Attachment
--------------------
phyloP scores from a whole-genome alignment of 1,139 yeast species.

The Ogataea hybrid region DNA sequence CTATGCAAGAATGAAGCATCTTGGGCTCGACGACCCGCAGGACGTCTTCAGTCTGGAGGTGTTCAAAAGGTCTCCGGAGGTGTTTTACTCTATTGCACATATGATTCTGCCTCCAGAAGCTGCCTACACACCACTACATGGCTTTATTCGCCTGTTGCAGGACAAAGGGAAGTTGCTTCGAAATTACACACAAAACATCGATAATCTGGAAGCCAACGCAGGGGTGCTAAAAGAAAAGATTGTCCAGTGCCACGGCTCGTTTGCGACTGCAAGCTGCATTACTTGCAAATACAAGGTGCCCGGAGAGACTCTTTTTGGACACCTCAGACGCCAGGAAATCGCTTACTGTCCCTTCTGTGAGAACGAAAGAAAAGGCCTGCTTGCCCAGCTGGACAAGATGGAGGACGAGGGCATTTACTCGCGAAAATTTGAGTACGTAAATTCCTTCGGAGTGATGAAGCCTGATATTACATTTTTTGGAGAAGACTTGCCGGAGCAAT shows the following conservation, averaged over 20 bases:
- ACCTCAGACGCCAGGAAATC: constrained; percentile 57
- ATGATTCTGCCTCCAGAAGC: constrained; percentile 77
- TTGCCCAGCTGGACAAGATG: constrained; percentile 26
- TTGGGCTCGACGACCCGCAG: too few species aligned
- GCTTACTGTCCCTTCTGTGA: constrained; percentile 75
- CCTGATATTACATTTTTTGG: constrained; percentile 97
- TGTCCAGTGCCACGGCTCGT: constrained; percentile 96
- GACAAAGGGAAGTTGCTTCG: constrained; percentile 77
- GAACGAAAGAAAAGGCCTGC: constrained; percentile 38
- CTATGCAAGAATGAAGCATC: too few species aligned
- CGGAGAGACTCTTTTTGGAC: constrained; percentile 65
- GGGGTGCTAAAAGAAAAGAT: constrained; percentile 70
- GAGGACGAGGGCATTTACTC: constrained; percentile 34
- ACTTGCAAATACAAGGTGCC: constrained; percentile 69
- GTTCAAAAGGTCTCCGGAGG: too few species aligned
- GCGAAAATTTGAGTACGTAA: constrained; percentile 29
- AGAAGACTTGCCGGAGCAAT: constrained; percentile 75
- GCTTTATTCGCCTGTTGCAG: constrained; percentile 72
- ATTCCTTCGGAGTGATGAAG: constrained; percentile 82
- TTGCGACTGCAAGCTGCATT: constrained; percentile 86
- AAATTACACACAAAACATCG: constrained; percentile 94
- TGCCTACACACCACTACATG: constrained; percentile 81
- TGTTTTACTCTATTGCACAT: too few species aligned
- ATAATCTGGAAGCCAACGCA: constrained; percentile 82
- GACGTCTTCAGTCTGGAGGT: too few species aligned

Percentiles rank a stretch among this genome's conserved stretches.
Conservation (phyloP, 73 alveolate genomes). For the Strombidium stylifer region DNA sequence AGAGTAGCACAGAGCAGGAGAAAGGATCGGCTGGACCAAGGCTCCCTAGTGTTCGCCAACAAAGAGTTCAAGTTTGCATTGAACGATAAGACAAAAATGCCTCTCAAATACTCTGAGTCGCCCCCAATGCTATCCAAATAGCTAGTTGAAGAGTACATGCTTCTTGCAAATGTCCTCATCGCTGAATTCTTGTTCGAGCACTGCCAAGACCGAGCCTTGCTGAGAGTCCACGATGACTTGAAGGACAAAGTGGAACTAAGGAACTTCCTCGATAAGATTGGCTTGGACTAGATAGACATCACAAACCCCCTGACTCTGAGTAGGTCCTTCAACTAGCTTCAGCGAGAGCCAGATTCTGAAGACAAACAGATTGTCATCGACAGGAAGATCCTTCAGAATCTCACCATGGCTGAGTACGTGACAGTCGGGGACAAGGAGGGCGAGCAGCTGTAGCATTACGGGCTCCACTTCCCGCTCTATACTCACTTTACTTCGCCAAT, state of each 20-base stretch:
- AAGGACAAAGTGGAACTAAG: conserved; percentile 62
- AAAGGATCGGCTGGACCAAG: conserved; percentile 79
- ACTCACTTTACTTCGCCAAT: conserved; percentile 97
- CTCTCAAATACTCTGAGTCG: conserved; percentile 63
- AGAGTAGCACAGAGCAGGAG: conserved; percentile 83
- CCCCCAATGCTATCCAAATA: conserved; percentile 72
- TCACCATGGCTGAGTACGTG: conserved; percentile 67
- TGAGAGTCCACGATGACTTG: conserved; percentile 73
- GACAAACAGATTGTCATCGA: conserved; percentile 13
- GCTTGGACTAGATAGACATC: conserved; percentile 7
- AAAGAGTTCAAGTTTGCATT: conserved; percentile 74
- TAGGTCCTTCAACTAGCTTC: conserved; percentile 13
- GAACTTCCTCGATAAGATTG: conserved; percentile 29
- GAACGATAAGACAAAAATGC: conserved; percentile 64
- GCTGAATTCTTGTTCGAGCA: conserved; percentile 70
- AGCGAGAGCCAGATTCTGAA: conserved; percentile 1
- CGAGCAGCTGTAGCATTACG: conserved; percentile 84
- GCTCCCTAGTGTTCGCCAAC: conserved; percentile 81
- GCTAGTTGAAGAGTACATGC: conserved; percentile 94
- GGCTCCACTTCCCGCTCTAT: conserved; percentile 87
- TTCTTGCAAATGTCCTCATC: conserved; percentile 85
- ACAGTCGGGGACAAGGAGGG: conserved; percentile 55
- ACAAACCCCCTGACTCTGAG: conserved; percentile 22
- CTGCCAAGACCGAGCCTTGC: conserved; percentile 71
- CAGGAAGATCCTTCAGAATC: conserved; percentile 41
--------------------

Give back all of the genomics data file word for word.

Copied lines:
phyloP scores from a whole-genome alignment of 1,139 yeast species.

The Ogataea hybrid region DNA sequence CTATGCAAGAATGAAGCATCTTGGGCTCGACGACCCGCAGGACGTCTTCAGTCTGGAGGTGTTCAAAAGGTCTCCGGAGGTGTTTTACTCTATTGCACATATGATTCTGCCTCCAGAAGCTGCCTACACACCACTACATGGCTTTATTCGCCTGTTGCAGGACAAAGGGAAGTTGCTTCGAAATTACACACAAAACATCGATAATCTGGAAGCCAACGCAGGGGTGCTAAAAGAAAAGATTGTCCAGTGCCACGGCTCGTTTGCGACTGCAAGCTGCATTACTTGCAAATACAAGGTGCCCGGAGAGACTCTTTTTGGACACCTCAGACGCCAGGAAATCGCTTACTGTCCCTTCTGTGAGAACGAAAGAAAAGGCCTGCTTGCCCAGCTGGACAAGATGGAGGACGAGGGCATTTACTCGCGAAAATTTGAGTACGTAAATTCCTTCGGAGTGATGAAGCCTGATATTACATTTTTTGGAGAAGACTTGCCGGAGCAAT shows the following conservation, averaged over 20 bases:
- ACCTCAGACGCCAGGAAATC: constrained; percentile 57
- ATGATTCTGCCTCCAGAAGC: constrained; percentile 77
- TTGCCCAGCTGGACAAGATG: constrained; percentile 26
- TTGGGCTCGACGACCCGCAG: too few species aligned
- GCTTACTGTCCCTTCTGTGA: constrained; percentile 75
- CCTGATATTACATTTTTTGG: constrained; percentile 97
- TGTCCAGTGCCACGGCTCGT: constrained; percentile 96
- GACAAAGGGAAGTTGCTTCG: constrained; percentile 77
- GAACGAAAGAAAAGGCCTGC: constrained; percentile 38
- CTATGCAAGAATGAAGCATC: too few species aligned
- CGGAGAGACTCTTTTTGGAC: constrained; percentile 65
- GGGGTGCTAAAAGAAAAGAT: constrained; percentile 70
- GAGGACGAGGGCATTTACTC: constrained; percentile 34
- ACTTGCAAATACAAGGTGCC: constrained; percentile 69
- GTTCAAAAGGTCTCCGGAGG: too few species aligned
- GCGAAAATTTGAGTACGTAA: constrained; percentile 29
- AGAAGACTTGCCGGAGCAAT: constrained; percentile 75
- GCTTTATTCGCCTGTTGCAG: constrained; percentile 72
- ATTCCTTCGGAGTGATGAAG: constrained; percentile 82
- TTGCGACTGCAAGCTGCATT: constrained; percentile 86
- AAATTACACACAAAACATCG: constrained; percentile 94
- TGCCTACACACCACTACATG: constrained; percentile 81
- TGTTTTACTCTATTGCACAT: too few species aligned
- ATAATCTGGAAGCCAACGCA: constrained; percentile 82
- GACGTCTTCAGTCTGGAGGT: too few species aligned

Percentiles rank a stretch among this genome's conserved stretches.
Conservation (phyloP, 73 alveolate genomes). For the Strombidium stylifer region DNA sequence AGAGTAGCACAGAGCAGGAGAAAGGATCGGCTGGACCAAGGCTCCCTAGTGTTCGCCAACAAAGAGTTCAAGTTTGCATTGAACGATAAGACAAAAATGCCTCTCAAATACTCTGAGTCGCCCCCAATGCTATCCAAATAGCTAGTTGAAGAGTACATGCTTCTTGCAAATGTCCTCATCGCTGAATTCTTGTTCGAGCACTGCCAAGACCGAGCCTTGCTGAGAGTCCACGATGACTTGAAGGACAAAGTGGAACTAAGGAACTTCCTCGATAAGATTGGCTTGGACTAGATAGACATCACAAACCCCCTGACTCTGAGTAGGTCCTTCAACTAGCTTCAGCGAGAGCCAGATTCTGAAGACAAACAGATTGTCATCGACAGGAAGATCCTTCAGAATCTCACCATGGCTGAGTACGTGACAGTCGGGGACAAGGAGGGCGAGCAGCTGTAGCATTACGGGCTCCACTTCCCGCTCTATACTCACTTTACTTCGCCAAT, state of each 20-base stretch:
- AAGGACAAAGTGGAACTAAG: conserved; percentile 62
- AAAGGATCGGCTGGACCAAG: conserved; percentile 79
- ACTCACTTTACTTCGCCAAT: conserved; percentile 97
- CTCTCAAATACTCTGAGTCG: conserved; percentile 63
- AGAGTAGCACAGAGCAGGAG: conserved; percentile 83
- CCCCCAATGCTATCCAAATA: conserved; percentile 72
- TCACCATGGCTGAGTACGTG: conserved; percentile 67
- TGAGAGTCCACGATGACTTG: conserved; percentile 73
- GACAAACAGATTGTCATCGA: conserved; percentile 13
- GCTTGGACTAGATAGACATC: conserved; percentile 7
- AAAGAGTTCAAGTTTGCATT: conserved; percentile 74
- TAGGTCCTTCAACTAGCTTC: conserved; percentile 13
- GAACTTCCTCGATAAGATTG: conserved; percentile 29
- GAACGATAAGACAAAAATGC: conserved; percentile 64
- GCTGAATTCTTGTTCGAGCA: conserved; percentile 70
- AGCGAGAGCCAGATTCTGAA: conserved; percentile 1
- CGAGCAGCTGTAGCATTACG: conserved; percentile 84
- GCTCCCTAGTGTTCGCCAAC: conserved; percentile 81
- GCTAGTTGAAGAGTACATGC: conserved; percentile 94
- GGCTCCACTTCCCGCTCTAT: conserved; percentile 87
- TTCTTGCAAATGTCCTCATC: conserved; percentile 85
- ACAGTCGGGGACAAGGAGGG: conserved; percentile 55
- ACAAACCCCCTGACTCTGAG: conserved; percentile 22
- CTGCCAAGACCGAGCCTTGC: conserved; percentile 71
- CAGGAAGATCCTTCAGAATC: conserved; percentile 41